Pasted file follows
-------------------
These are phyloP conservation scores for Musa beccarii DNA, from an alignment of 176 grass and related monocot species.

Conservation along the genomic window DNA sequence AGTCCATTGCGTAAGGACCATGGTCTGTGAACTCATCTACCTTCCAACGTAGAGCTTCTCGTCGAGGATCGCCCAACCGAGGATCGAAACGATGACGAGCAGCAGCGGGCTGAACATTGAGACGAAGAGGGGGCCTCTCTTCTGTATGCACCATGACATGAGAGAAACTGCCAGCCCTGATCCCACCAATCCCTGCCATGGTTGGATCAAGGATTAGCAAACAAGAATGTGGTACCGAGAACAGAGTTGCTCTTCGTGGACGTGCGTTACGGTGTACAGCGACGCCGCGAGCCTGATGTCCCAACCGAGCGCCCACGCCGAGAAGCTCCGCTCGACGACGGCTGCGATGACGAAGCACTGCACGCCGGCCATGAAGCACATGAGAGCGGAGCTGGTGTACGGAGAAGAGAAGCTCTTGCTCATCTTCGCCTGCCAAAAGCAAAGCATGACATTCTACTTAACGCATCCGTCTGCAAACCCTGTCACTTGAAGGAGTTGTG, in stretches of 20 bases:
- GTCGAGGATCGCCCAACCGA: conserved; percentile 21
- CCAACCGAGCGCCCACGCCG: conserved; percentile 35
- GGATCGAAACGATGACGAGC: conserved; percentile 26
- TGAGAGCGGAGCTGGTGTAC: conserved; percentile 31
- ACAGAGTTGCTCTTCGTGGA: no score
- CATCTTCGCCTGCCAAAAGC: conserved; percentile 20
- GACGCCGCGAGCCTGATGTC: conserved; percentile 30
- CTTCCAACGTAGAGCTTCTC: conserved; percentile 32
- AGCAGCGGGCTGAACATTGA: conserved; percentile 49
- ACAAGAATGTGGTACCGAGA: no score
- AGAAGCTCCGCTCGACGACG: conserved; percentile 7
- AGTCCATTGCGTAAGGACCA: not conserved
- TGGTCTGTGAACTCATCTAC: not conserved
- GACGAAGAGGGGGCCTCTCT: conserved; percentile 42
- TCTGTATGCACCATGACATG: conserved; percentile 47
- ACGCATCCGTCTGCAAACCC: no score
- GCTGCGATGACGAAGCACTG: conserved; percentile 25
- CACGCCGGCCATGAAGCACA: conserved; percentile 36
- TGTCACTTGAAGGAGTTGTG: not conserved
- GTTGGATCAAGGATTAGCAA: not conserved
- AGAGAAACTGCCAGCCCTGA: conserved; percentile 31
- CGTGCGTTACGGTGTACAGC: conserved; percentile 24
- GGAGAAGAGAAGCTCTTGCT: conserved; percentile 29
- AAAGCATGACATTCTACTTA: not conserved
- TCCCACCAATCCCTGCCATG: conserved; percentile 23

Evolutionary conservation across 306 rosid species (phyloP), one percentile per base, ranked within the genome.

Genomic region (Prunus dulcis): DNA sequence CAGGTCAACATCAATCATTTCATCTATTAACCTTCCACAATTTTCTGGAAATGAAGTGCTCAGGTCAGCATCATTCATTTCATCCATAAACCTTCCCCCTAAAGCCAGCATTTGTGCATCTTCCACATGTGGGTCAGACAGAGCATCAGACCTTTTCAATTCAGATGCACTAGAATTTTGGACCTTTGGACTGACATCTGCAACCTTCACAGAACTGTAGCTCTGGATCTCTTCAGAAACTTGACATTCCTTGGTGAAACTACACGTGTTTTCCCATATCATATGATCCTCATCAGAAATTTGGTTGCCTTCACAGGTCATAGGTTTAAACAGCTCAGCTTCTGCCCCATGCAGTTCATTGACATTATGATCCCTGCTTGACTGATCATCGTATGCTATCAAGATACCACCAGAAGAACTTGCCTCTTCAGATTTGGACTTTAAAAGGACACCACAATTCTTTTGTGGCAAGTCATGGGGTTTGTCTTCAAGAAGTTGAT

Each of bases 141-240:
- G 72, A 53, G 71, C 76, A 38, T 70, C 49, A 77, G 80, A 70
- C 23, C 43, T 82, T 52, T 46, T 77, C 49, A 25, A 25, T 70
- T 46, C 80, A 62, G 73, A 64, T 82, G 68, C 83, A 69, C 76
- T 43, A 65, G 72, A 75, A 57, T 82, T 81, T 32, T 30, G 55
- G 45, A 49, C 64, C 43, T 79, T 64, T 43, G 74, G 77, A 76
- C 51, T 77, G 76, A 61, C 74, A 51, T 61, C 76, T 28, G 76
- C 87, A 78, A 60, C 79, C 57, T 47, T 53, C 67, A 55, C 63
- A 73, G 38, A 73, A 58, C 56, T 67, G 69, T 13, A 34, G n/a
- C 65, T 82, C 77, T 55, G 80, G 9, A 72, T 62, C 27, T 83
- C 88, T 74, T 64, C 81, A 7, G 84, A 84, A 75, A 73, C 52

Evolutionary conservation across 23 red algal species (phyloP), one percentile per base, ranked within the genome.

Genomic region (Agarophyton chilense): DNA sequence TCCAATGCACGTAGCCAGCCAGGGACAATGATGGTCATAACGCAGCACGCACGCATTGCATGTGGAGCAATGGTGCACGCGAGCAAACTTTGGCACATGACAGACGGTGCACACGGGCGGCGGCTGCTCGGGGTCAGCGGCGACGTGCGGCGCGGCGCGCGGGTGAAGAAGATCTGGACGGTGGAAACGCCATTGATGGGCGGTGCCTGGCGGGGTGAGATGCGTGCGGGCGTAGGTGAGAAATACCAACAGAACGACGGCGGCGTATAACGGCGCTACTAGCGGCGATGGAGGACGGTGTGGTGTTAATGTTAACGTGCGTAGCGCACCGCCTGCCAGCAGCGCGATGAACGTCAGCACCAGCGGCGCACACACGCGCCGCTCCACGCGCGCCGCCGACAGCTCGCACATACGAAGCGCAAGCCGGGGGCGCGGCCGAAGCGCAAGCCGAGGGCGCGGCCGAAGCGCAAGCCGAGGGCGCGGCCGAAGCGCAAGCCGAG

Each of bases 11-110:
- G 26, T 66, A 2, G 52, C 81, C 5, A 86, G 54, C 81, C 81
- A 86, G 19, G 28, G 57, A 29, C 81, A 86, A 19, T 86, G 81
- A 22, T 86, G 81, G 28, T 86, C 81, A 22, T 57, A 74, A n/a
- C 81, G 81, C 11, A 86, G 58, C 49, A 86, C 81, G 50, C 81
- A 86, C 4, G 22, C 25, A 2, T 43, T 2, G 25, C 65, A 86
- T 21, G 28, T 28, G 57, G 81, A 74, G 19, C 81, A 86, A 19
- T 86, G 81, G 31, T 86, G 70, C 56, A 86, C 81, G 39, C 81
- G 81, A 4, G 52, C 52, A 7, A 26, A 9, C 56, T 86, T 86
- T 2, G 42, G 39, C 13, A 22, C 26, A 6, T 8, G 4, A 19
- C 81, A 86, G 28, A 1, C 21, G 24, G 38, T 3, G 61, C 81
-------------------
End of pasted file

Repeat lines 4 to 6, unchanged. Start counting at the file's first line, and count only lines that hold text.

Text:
- CCAACCGAGCGCCCACGCCG: conserved; percentile 35
- GGATCGAAACGATGACGAGC: conserved; percentile 26
- TGAGAGCGGAGCTGGTGTAC: conserved; percentile 31